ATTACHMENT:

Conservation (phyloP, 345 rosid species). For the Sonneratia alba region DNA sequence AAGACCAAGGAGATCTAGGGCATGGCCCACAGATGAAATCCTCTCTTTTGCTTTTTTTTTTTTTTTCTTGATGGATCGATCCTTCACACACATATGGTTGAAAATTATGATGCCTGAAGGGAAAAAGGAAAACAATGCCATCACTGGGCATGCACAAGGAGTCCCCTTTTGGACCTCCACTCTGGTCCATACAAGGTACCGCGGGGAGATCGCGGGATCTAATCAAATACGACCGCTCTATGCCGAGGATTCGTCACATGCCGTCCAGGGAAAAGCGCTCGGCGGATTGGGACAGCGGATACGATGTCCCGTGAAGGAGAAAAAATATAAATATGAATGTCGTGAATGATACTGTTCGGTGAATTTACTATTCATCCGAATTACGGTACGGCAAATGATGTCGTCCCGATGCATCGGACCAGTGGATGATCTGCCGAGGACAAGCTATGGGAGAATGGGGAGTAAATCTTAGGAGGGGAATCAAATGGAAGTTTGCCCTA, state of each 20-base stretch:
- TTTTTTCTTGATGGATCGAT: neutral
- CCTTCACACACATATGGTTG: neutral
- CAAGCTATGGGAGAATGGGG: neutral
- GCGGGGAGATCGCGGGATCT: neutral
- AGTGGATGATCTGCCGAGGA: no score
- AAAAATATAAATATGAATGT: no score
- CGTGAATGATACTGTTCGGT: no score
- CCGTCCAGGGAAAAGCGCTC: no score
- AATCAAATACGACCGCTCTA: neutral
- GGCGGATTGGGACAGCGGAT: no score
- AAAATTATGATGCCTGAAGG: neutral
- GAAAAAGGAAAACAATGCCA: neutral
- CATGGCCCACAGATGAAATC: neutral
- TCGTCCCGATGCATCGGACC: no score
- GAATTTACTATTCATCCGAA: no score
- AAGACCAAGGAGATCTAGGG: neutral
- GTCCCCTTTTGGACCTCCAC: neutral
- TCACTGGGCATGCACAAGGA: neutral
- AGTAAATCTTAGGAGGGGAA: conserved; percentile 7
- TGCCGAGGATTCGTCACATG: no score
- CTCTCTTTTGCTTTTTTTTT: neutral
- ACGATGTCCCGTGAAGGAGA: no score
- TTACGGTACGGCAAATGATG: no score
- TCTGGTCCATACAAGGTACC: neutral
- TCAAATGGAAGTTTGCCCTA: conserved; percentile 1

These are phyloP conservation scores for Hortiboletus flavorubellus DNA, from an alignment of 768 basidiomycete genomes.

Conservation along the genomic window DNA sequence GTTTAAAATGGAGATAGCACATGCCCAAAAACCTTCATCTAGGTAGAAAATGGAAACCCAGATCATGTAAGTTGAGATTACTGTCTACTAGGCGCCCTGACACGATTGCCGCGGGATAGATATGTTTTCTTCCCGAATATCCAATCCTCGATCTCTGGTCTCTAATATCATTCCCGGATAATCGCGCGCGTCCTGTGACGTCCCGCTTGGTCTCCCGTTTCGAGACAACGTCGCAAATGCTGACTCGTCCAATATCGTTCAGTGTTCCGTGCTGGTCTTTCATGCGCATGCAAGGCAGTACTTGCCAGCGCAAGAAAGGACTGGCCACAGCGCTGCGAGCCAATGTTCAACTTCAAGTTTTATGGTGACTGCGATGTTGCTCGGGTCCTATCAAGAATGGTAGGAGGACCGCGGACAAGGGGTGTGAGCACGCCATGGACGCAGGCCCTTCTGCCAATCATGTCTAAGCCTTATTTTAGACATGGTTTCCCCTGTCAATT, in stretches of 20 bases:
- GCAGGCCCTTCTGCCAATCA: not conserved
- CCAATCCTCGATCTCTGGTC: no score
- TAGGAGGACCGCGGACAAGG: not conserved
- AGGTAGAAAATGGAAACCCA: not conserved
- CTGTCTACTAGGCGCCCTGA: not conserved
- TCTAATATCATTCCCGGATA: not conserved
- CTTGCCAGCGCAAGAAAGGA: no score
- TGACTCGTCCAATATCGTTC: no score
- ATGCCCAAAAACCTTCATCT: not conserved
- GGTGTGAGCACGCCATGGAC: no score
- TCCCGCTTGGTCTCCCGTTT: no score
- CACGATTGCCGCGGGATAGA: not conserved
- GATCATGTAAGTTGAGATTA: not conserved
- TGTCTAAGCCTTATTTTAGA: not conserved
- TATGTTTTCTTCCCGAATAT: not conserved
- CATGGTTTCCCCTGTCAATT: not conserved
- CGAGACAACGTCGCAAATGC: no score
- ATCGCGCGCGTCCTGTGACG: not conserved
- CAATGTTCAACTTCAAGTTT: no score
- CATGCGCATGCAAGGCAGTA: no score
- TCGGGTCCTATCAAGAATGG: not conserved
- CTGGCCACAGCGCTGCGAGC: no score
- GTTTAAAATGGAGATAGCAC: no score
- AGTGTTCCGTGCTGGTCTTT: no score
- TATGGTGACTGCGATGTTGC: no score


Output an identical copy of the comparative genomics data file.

Conservation (phyloP, 345 rosid species). For the Sonneratia alba region DNA sequence AAGACCAAGGAGATCTAGGGCATGGCCCACAGATGAAATCCTCTCTTTTGCTTTTTTTTTTTTTTTCTTGATGGATCGATCCTTCACACACATATGGTTGAAAATTATGATGCCTGAAGGGAAAAAGGAAAACAATGCCATCACTGGGCATGCACAAGGAGTCCCCTTTTGGACCTCCACTCTGGTCCATACAAGGTACCGCGGGGAGATCGCGGGATCTAATCAAATACGACCGCTCTATGCCGAGGATTCGTCACATGCCGTCCAGGGAAAAGCGCTCGGCGGATTGGGACAGCGGATACGATGTCCCGTGAAGGAGAAAAAATATAAATATGAATGTCGTGAATGATACTGTTCGGTGAATTTACTATTCATCCGAATTACGGTACGGCAAATGATGTCGTCCCGATGCATCGGACCAGTGGATGATCTGCCGAGGACAAGCTATGGGAGAATGGGGAGTAAATCTTAGGAGGGGAATCAAATGGAAGTTTGCCCTA, state of each 20-base stretch:
- TTTTTTCTTGATGGATCGAT: neutral
- CCTTCACACACATATGGTTG: neutral
- CAAGCTATGGGAGAATGGGG: neutral
- GCGGGGAGATCGCGGGATCT: neutral
- AGTGGATGATCTGCCGAGGA: no score
- AAAAATATAAATATGAATGT: no score
- CGTGAATGATACTGTTCGGT: no score
- CCGTCCAGGGAAAAGCGCTC: no score
- AATCAAATACGACCGCTCTA: neutral
- GGCGGATTGGGACAGCGGAT: no score
- AAAATTATGATGCCTGAAGG: neutral
- GAAAAAGGAAAACAATGCCA: neutral
- CATGGCCCACAGATGAAATC: neutral
- TCGTCCCGATGCATCGGACC: no score
- GAATTTACTATTCATCCGAA: no score
- AAGACCAAGGAGATCTAGGG: neutral
- GTCCCCTTTTGGACCTCCAC: neutral
- TCACTGGGCATGCACAAGGA: neutral
- AGTAAATCTTAGGAGGGGAA: conserved; percentile 7
- TGCCGAGGATTCGTCACATG: no score
- CTCTCTTTTGCTTTTTTTTT: neutral
- ACGATGTCCCGTGAAGGAGA: no score
- TTACGGTACGGCAAATGATG: no score
- TCTGGTCCATACAAGGTACC: neutral
- TCAAATGGAAGTTTGCCCTA: conserved; percentile 1

These are phyloP conservation scores for Hortiboletus flavorubellus DNA, from an alignment of 768 basidiomycete genomes.

Conservation along the genomic window DNA sequence GTTTAAAATGGAGATAGCACATGCCCAAAAACCTTCATCTAGGTAGAAAATGGAAACCCAGATCATGTAAGTTGAGATTACTGTCTACTAGGCGCCCTGACACGATTGCCGCGGGATAGATATGTTTTCTTCCCGAATATCCAATCCTCGATCTCTGGTCTCTAATATCATTCCCGGATAATCGCGCGCGTCCTGTGACGTCCCGCTTGGTCTCCCGTTTCGAGACAACGTCGCAAATGCTGACTCGTCCAATATCGTTCAGTGTTCCGTGCTGGTCTTTCATGCGCATGCAAGGCAGTACTTGCCAGCGCAAGAAAGGACTGGCCACAGCGCTGCGAGCCAATGTTCAACTTCAAGTTTTATGGTGACTGCGATGTTGCTCGGGTCCTATCAAGAATGGTAGGAGGACCGCGGACAAGGGGTGTGAGCACGCCATGGACGCAGGCCCTTCTGCCAATCATGTCTAAGCCTTATTTTAGACATGGTTTCCCCTGTCAATT, in stretches of 20 bases:
- GCAGGCCCTTCTGCCAATCA: not conserved
- CCAATCCTCGATCTCTGGTC: no score
- TAGGAGGACCGCGGACAAGG: not conserved
- AGGTAGAAAATGGAAACCCA: not conserved
- CTGTCTACTAGGCGCCCTGA: not conserved
- TCTAATATCATTCCCGGATA: not conserved
- CTTGCCAGCGCAAGAAAGGA: no score
- TGACTCGTCCAATATCGTTC: no score
- ATGCCCAAAAACCTTCATCT: not conserved
- GGTGTGAGCACGCCATGGAC: no score
- TCCCGCTTGGTCTCCCGTTT: no score
- CACGATTGCCGCGGGATAGA: not conserved
- GATCATGTAAGTTGAGATTA: not conserved
- TGTCTAAGCCTTATTTTAGA: not conserved
- TATGTTTTCTTCCCGAATAT: not conserved
- CATGGTTTCCCCTGTCAATT: not conserved
- CGAGACAACGTCGCAAATGC: no score
- ATCGCGCGCGTCCTGTGACG: not conserved
- CAATGTTCAACTTCAAGTTT: no score
- CATGCGCATGCAAGGCAGTA: no score
- TCGGGTCCTATCAAGAATGG: not conserved
- CTGGCCACAGCGCTGCGAGC: no score
- GTTTAAAATGGAGATAGCAC: no score
- AGTGTTCCGTGCTGGTCTTT: no score
- TATGGTGACTGCGATGTTGC: no score